Grant Elwood Kelsey

GRANT ELWOOD KELSEY. General farming and the raising of live stock are engaging the attention of many foresighted men in Kansas. Many of these have additional interests as has Grant Elwood Kelsey, a well known citizen and prosperous agriculturist of Menoken Township, Shawnee County, but their land and its rich yielding occupies the first place in their affections.

Grant Elwood Kelsey was born on a farm in Dearborn County, Indiana, March 14, 1867. His parents were Scott and Mahala (Allen) Kelsey, who are mentioned elsewhere in this work. He attended the country schools in Indiana and later near Topeka, Kansas, and still later spent two years in the agricultural college at Manhattan, from which he was recalled home by the illness of his father. He was then nineteen years old and the eldest son and the management of the home farm fell upon him. In 1889 he entered a mill at Oxford, Kansas, and learned the milling business under his uncle, B. F. Kelsey, and during the three years he remained there his only brother had charge of the farm.

After he returned to Shawnee County, Mr. Kelsey, at the solicitation of the Farmers Co-operative Store Company, became manager of the store and continued in that position until 1892 when the business was sold to the owner of the Exchange Grocery of Topeka and the company was dissolved. Mr. Kelsey had made money for the stockholders, their business being the retailing of farmers' supplies. In 1896 he bought forty acres of his present farm, working it with his brother M. T. Kelsey, until 1897, and in 1899 bought more land, from his father and in 1911 purchased forty acres more. He now has an eighty acre estate of his own and rents 200 additional acres which he devotes to corn and potatoes, making a specialty of the latter as did his father, who was a very successful potato grower. Mr. Kelsey engages in general farming and also gives much attention to the raising of hogs and horses and to breeding Jersey cattle. His land is situated on section 11, range 13, in town 14, and all the excellent improvements in evidence he has put here, they indicating good judgment and provision for still larger operations in the future.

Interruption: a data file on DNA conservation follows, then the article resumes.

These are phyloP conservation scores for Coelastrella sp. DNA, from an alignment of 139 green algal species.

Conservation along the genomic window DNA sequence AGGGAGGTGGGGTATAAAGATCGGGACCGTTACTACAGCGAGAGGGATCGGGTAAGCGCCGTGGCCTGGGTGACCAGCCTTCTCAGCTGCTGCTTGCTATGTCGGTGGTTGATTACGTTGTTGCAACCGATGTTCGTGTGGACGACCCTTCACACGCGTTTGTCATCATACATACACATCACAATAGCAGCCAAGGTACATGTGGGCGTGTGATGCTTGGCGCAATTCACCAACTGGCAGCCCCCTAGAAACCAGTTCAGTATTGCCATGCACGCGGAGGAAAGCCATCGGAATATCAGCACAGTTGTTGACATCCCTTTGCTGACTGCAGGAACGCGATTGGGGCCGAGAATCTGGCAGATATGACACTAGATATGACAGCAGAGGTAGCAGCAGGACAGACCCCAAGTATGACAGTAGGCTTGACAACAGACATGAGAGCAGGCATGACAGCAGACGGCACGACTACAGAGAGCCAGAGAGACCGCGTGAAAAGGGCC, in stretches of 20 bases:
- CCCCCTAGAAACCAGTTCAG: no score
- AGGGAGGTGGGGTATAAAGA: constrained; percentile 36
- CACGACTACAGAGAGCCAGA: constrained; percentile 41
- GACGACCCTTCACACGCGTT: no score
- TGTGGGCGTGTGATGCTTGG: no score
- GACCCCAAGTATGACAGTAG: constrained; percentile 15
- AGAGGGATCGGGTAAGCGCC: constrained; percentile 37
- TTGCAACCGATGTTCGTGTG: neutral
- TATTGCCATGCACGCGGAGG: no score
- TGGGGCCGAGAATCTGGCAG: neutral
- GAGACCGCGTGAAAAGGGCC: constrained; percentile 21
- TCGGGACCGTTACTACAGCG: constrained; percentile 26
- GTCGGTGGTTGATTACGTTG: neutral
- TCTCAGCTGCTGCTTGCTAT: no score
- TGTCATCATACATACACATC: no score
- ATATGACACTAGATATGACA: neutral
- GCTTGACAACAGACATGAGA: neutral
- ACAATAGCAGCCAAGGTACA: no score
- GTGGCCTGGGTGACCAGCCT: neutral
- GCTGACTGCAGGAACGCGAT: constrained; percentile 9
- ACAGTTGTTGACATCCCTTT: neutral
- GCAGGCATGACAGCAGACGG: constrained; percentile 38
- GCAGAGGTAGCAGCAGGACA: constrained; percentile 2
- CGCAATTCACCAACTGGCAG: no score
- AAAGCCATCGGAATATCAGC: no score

Mr. Kelsey was married to Miss Henrietta Jones, September 12, 1891, and they have four children: Allan Lauren, who is connected with the Santa Fe offices at Topeka; and Myron S.; Albert Lloyd and Viola Frances, all at home. Mrs. Kelsey is an active member of the Methodist Episcopal Church and Mr. Kelsey is liberal in contributing to church movements and other benevolent causes. He has been affectionately called "an open-door" man because of the generous and ready assistance he has rendered in his neighborhood in times of public calamity, three disastrous floods having visited this region in the last twenty-live years.

In his political principles Mr. Kelsey is a progressive republican as he has always been a progressive citizen. In 1908 he was an alternate delegate to the state republican convention and for eight years he served as precinct committeeman. He has long been identified with the Masonic fraternity and has attained the thirty-second degree. He is a member of Silver Lake (Blue) Lodge No. 50, in which he has held all the offices, and of the Commandery and Consistory at Topeka. He is financially interested in the elevator at Kiro and was one of the organizers and is a member of the board of directors of the Kiro Mercantile Company which did a business of some $90,000 in 1915. He is one of the active members of the local Grange. A careful farmer and excellent judge of stock, Mr. Kelsey has wide influence with his neighbor agriculturists and cordially co-operates with the progressive ones who are demanding better conditions in every way, especially the establishing of good roads.


A Standard History of Kansas and Kansans, written and compiled by William E. Connelley, Secretary of the Kansas State Historical Society, Topeka. Chicago: Lewis Publishing Company, copyright 1918; transcribed 1997.
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